There are two rules at a dinner party… no politics and no religion.
I find most big businesses are pretty quiet when it comes to showing who runs the show; their personality, likes/dislikes, etc. In the absence of a leader to hear from, it’s easy to imagine what you think a brand’s values are and what it stands for. For me, Coopers Beer fell under that category. I thought it was a cool, old school beer brand, ran out of Adelaide.
Then Biblegate happened and I think I may have seen too much about who runs Coopers Beer. Now I know that they donate money to the Bible Society and to the Liberal Party and I know they don’t have a communications crisis plan in place when things go pear-shaped.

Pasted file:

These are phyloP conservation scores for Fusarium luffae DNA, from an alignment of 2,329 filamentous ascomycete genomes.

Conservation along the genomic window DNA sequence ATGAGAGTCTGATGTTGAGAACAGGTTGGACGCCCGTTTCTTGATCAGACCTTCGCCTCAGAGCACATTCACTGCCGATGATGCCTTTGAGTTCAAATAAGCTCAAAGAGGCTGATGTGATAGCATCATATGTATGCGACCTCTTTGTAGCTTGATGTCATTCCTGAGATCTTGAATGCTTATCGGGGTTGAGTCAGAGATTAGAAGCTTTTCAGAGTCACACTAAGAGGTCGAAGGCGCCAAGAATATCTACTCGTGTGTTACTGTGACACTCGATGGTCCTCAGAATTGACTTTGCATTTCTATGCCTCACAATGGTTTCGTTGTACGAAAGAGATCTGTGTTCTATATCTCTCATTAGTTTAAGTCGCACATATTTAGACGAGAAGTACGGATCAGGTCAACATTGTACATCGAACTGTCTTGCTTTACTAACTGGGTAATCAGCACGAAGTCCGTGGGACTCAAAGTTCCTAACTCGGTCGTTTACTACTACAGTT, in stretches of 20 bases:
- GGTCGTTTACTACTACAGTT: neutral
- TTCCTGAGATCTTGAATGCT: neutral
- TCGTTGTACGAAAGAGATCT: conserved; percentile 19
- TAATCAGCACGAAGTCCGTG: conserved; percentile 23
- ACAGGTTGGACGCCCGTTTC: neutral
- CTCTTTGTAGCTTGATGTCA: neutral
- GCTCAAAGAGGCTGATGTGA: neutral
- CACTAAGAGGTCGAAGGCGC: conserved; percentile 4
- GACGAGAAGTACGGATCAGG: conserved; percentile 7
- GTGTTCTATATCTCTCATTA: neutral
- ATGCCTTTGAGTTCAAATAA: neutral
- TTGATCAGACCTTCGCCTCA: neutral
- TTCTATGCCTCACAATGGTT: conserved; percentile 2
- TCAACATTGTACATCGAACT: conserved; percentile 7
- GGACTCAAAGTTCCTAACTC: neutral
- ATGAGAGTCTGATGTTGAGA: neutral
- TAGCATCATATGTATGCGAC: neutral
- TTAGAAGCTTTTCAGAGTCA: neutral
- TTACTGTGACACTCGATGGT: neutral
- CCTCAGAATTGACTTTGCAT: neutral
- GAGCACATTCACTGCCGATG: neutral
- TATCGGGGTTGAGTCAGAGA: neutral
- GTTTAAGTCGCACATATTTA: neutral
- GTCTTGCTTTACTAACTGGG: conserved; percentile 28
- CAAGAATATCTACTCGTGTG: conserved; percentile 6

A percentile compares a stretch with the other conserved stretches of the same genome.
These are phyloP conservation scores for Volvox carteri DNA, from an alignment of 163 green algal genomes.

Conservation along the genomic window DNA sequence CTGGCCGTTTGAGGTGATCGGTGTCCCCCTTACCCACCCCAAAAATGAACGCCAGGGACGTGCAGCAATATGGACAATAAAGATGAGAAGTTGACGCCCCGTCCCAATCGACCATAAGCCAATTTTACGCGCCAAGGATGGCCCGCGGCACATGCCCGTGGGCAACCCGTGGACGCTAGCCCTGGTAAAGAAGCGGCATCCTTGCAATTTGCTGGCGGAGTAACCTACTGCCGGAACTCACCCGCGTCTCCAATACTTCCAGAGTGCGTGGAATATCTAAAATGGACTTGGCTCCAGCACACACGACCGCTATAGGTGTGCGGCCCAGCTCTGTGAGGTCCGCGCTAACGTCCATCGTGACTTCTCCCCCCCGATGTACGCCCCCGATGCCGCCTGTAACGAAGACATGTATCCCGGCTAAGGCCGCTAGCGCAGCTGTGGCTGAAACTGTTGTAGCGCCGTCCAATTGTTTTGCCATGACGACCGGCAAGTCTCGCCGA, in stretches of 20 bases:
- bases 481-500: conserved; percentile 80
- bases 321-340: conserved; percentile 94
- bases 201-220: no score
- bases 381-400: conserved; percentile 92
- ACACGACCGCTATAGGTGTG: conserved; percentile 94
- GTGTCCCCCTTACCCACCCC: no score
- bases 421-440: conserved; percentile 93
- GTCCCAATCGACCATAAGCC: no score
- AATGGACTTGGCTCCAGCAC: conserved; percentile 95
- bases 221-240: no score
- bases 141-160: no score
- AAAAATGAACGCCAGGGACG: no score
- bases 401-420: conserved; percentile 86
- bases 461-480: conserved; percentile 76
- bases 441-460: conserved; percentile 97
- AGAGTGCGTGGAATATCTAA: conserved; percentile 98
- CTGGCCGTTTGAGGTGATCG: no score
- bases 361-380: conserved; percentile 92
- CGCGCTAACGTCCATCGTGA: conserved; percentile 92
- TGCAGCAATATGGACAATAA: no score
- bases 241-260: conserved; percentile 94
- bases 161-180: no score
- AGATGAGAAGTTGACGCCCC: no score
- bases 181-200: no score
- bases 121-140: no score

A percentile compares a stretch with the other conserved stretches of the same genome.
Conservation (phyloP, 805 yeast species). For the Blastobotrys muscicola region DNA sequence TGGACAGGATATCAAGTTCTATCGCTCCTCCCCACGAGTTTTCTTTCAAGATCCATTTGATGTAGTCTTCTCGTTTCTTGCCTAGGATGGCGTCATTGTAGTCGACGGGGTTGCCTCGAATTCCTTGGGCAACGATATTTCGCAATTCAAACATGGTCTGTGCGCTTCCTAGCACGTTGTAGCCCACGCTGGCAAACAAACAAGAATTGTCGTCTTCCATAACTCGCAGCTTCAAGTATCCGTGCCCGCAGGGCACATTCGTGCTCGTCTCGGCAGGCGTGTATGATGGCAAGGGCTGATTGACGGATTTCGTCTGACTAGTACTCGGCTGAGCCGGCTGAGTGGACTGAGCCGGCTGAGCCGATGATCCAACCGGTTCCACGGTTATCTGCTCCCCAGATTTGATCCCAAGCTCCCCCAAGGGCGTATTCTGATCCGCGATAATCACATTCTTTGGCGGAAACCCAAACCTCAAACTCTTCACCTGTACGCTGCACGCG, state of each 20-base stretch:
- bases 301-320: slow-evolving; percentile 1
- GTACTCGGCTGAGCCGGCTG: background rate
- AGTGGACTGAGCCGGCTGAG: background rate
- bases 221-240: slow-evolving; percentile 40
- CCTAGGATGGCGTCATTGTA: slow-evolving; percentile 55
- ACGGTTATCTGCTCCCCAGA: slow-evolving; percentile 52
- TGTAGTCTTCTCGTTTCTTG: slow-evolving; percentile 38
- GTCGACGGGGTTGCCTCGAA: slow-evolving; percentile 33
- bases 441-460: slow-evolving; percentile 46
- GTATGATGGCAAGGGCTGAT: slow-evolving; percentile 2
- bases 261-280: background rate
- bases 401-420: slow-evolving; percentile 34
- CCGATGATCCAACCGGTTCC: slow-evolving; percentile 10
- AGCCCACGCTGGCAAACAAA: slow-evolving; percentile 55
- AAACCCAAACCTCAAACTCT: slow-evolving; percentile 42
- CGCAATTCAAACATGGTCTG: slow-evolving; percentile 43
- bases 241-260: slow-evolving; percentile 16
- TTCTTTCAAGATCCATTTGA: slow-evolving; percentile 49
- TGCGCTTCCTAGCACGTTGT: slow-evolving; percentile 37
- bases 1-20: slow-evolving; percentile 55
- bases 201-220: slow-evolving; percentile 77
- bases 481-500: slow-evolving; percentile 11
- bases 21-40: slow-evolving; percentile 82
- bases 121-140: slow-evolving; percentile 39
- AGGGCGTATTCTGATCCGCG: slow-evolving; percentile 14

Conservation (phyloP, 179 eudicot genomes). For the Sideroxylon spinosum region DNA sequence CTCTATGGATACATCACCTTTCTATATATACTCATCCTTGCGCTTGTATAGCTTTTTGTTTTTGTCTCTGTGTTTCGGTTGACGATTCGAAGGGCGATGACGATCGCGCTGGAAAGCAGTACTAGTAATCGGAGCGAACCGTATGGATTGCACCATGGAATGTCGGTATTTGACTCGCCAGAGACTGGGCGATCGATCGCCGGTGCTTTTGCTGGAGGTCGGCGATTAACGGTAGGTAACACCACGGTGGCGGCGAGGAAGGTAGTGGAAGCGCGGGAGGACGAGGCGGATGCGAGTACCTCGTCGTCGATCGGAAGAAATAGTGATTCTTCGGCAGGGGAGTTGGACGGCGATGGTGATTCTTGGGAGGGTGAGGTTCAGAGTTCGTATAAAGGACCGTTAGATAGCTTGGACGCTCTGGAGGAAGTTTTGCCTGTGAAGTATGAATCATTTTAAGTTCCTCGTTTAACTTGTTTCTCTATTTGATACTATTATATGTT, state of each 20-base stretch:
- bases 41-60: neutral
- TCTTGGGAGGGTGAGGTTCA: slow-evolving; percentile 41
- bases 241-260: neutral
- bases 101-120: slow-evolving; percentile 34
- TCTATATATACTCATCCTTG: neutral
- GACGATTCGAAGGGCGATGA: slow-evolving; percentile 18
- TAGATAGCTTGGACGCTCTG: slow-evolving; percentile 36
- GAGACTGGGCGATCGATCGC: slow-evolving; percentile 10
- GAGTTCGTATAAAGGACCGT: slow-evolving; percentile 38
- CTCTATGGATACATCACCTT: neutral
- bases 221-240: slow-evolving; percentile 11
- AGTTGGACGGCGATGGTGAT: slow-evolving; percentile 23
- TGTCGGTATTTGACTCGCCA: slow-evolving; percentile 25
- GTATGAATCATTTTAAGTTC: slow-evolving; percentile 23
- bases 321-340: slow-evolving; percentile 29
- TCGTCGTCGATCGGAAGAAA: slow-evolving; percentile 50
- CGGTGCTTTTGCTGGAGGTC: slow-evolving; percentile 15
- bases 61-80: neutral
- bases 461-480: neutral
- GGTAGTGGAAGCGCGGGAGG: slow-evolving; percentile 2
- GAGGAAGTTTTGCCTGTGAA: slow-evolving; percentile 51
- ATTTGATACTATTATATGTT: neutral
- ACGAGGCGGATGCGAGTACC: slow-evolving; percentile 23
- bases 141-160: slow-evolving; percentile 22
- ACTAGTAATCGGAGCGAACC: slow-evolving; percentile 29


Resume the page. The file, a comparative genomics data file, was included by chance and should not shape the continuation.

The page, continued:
Biblegate is a communications crisis. Coopers Beer has suffered a major hit to its reputation because of what its done. If this ever happens to your business, you need to follow the the first rule of comms crisis management: tell the truth, tell it all and tell it fast.
For better or worse, social media has a way of unravelling the truth and now everyone has a platform to shout their opinion from. The sticky mess Coopers found themselves in is a two-part mixture, an epoxy resin if you will.
Firstly, mixing the brand with religion and politics, especially when your product is alcohol, is a moral minefield.
Secondly, when this went public, Coopers should have been realistic about how the Australian public would perceive it. A straw poll of one says they’re not going to react well. The contradicting press releases and the baffled managers’ faces showed me they had never predicted that this was going to be such a big deal.
Which is precisely why companies need to have a comms crisis plan in place, so if the worst happens, you’re ready to say what you mean and mean what you say. Honesty counts for a lot, well maybe not so much in politics and religion, but it definitely does when it comes to consumers buying your product.